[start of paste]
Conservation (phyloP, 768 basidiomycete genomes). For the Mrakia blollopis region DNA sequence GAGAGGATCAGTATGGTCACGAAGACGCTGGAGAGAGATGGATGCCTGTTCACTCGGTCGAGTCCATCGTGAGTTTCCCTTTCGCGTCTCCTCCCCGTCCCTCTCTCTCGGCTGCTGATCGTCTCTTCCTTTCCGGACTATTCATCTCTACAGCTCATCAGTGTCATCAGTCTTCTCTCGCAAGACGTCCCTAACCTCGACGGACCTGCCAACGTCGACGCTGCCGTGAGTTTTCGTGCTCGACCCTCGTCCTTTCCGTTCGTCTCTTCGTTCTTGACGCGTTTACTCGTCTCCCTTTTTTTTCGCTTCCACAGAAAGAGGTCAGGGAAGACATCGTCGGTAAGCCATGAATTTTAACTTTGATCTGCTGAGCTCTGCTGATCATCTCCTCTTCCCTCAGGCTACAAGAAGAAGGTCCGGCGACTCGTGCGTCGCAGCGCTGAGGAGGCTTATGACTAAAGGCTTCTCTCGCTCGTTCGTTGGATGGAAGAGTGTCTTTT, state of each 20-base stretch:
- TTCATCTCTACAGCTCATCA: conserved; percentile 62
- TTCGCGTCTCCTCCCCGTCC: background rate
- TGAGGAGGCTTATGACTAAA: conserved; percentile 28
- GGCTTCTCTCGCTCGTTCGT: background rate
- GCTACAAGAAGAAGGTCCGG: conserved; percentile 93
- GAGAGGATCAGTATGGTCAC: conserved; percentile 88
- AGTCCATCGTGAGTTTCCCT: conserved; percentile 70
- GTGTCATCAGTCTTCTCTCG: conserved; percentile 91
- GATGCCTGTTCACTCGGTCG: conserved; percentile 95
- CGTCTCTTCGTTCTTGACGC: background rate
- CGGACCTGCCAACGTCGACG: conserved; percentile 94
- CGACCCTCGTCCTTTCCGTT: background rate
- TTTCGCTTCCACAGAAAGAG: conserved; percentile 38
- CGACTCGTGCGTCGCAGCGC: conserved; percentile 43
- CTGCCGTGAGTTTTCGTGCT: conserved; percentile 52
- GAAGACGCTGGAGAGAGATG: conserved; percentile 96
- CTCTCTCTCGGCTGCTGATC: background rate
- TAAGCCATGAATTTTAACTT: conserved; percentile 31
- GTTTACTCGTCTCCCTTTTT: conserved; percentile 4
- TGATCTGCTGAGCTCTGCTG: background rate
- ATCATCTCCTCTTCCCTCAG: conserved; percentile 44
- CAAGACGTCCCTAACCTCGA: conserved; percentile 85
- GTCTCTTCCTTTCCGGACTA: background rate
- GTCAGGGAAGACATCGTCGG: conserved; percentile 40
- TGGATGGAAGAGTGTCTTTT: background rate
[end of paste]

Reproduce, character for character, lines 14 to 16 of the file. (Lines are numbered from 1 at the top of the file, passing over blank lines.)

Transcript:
- TTTCGCTTCCACAGAAAGAG: conserved; percentile 38
- CGACTCGTGCGTCGCAGCGC: conserved; percentile 43
- CTGCCGTGAGTTTTCGTGCT: conserved; percentile 52